Proposal will save average homeowner $274 on property taxes

The House recently unanimously passed legislation to reduce property taxes, saving the average homeowner $274 and preventing many small business owners from seeing their property taxes increase.

“From sending every taxpayer a prepayment check for $400 or $800 to lowering the cost of housing, health care and prescription drugs, we’ve worked hard to save money in the Colorados wherever we could,” said Rep. Mike Weissman, D-Aurora. . “The legislation we passed today will prevent tax increases for many small businesses. It builds on our previous work to reduce property taxes for homeowners and businesses and will save the average homeowner $274 on their property taxes.

“I am thrilled to sponsor a bill for a $700 million property tax decrease and an overall net tax decrease of $500 million,” said Rep. Patrick Neville, R-Castle Rock . “Rising property values ​​lead to higher property taxes. I don’t like taxes in general, but property taxes are the worst kind of tax. Reducing property taxes will help address the inflationary pressures families face and is much needed in Colorado. »

SB22-238sponsored by Reps. Mike Weissman and Patrick Neville, will provide $700 million in property tax relief over two years to homeowners and businesses, helping families save money on housing and reduce utility costs. businesses across the state.

The bill allocates $500 million in 2023 to reduce residential property from 6.95% to 6.76% and the nonresidential property tax rate from 29% to 27.9%. The bill also reduces the assessed value of residential properties by $15,000 and commercial properties by $30,000. The bill provides for these savings while mitigating the impact on schools and local governments from reduced revenues.

Additionally, SB22-238 is providing an additional $200 million in 2024 to extend property tax relief enacted last year by SB21-293. These savings will reduce property taxes for homeowners by an average of $274 in 2023 on a $500,000 home and provide significant savings to all businesses in the state.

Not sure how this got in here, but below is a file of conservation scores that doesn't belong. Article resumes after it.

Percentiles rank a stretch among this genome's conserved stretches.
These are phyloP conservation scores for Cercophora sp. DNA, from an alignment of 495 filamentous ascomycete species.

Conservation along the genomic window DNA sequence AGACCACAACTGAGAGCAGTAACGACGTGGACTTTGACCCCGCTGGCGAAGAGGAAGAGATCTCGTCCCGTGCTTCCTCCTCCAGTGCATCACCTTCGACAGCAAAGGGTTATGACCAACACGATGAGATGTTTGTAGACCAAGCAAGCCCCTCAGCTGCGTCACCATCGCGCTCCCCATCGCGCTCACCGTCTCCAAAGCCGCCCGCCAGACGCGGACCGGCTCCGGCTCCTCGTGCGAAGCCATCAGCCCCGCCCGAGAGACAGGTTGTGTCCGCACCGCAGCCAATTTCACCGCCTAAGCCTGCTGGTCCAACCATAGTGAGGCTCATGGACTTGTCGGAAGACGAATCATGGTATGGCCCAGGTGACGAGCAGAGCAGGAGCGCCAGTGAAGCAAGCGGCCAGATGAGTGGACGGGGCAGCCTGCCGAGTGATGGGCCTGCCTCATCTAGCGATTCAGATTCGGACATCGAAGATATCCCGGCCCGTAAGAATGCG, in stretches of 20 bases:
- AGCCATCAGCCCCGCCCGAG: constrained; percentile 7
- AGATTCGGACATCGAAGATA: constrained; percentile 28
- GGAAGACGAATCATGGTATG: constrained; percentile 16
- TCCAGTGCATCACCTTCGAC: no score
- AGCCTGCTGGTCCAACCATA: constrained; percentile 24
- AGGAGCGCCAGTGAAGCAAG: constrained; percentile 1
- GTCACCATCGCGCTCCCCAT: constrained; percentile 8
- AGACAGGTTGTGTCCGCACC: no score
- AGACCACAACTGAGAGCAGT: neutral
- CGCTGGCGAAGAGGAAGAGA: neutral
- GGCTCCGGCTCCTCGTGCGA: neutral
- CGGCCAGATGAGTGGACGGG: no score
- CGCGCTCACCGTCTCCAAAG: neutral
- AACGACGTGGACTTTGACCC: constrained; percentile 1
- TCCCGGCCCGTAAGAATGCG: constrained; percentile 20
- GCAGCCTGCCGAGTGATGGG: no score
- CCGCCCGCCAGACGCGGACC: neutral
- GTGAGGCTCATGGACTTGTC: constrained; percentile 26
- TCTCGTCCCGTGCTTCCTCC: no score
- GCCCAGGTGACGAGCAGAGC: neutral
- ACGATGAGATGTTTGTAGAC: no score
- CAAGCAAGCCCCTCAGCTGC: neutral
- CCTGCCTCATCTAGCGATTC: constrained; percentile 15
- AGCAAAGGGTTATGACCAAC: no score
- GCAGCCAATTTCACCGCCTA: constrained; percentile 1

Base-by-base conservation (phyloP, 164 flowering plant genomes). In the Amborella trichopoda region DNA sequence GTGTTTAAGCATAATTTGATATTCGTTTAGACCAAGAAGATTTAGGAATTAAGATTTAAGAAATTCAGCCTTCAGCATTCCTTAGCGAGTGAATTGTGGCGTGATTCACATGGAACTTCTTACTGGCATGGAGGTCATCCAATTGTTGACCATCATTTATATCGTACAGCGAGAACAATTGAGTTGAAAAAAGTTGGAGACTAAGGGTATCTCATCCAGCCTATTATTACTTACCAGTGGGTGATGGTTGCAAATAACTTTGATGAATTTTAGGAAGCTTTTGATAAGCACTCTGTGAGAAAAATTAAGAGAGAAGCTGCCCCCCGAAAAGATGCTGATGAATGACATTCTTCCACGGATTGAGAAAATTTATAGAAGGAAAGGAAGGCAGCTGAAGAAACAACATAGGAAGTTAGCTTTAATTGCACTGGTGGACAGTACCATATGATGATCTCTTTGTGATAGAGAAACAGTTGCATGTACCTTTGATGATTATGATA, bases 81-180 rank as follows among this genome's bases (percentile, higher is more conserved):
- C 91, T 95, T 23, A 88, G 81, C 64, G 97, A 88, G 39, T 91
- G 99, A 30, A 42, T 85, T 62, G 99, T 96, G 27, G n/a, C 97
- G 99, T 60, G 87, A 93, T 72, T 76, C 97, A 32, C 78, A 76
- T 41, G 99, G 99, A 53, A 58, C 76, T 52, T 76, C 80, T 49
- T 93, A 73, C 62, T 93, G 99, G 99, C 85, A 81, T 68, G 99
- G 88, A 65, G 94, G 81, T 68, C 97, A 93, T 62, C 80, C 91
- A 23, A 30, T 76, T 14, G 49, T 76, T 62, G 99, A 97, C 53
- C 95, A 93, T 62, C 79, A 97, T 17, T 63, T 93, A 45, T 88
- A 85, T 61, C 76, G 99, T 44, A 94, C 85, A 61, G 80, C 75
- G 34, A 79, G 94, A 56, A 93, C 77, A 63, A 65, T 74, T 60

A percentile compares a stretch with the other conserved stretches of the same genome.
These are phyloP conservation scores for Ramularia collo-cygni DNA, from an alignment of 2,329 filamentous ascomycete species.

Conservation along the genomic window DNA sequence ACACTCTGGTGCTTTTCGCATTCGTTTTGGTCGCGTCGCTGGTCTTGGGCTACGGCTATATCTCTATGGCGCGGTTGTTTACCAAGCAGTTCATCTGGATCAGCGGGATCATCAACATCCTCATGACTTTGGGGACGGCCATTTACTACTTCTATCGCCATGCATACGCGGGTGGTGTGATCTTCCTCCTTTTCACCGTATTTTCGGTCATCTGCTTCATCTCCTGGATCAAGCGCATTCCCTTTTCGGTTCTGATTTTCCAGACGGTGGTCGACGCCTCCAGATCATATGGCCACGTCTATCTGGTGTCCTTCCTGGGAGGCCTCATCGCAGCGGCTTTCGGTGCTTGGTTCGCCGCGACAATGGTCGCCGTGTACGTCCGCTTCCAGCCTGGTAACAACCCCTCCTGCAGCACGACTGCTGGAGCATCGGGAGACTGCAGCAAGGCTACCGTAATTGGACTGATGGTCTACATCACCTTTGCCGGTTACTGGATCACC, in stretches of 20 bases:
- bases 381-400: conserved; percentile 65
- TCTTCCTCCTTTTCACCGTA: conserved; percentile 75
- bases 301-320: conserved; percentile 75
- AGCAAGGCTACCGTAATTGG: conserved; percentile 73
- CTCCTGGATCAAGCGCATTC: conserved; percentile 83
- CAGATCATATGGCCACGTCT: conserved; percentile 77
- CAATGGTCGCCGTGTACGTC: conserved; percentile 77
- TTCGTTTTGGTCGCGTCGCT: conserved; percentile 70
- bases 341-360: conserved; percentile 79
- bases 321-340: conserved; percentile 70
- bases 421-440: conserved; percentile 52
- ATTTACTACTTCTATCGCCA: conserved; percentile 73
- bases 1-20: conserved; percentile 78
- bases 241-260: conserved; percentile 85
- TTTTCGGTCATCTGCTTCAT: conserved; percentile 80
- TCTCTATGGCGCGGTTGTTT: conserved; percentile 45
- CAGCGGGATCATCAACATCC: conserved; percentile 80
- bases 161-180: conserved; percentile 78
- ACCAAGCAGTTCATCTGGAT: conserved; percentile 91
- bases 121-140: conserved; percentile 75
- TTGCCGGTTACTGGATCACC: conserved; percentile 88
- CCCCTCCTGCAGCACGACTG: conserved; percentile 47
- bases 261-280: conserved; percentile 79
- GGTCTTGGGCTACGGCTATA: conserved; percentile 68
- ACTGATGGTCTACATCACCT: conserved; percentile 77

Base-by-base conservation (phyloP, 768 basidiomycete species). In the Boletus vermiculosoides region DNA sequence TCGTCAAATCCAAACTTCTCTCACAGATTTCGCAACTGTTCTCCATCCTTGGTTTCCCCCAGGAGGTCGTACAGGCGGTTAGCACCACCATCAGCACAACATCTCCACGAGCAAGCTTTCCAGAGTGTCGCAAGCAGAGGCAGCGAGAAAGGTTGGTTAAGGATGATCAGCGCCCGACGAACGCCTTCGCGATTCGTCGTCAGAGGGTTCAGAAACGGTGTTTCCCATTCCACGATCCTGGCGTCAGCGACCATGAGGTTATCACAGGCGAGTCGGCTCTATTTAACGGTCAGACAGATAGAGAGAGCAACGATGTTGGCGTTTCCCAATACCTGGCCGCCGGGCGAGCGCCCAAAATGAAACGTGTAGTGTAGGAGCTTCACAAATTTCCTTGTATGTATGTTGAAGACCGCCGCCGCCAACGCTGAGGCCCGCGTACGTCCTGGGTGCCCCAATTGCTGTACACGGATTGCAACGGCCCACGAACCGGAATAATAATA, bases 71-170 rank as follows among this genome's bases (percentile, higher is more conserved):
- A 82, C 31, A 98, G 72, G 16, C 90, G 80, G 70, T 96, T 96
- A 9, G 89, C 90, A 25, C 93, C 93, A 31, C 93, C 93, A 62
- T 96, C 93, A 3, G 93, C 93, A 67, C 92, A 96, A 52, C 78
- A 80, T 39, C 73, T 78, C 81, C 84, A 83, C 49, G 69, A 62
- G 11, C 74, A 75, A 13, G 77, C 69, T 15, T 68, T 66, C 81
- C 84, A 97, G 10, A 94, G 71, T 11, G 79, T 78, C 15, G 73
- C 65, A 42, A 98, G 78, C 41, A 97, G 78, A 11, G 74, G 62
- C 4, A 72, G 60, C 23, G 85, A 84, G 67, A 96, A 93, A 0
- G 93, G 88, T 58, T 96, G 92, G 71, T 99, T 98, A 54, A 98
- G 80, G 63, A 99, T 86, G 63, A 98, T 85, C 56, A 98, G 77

The House also unanimously passed HB22-1416, sponsored by Majority Leader Daneya Esgar and Rep. Neville. The bill reforms the property tax assessment process. The bill would provide taxpayers with more information about their assessments and a longer time to appeal their values.

“By reforming the property tax assessment process, we will protect homeowners and business owners and make it easier to appeal assessment decisions that impact how much they have to pay,” said said Majority Leader Daneya Esgar, D-Pueblo. “This bipartisan legislation will make the property tax assessment process fairer and more transparent to ensure property owners can correct mistakes that can cost them money.”

Under the bill, the deadline for appealing property values ​​would be extended by one week. It requires county assessors to provide property owners with an estimate of their tax liability as well as information on how they can protest assessed property values.

Owners would have the opportunity to expedite their appeal if the appraiser receives all the necessary information. In addition, the bill would require property tax administrators to publish the assessors manual, which includes assessment procedures, and allow the public to comment and review the manual and proposed changes. For commercial properties, the bill improves the transparency of their assessment by requiring that the Notice of Assessment advise property owners that they can obtain details from their assessor on how their property was assessed.

Daneya Esgar
Mike Weisman
Patrick Neville

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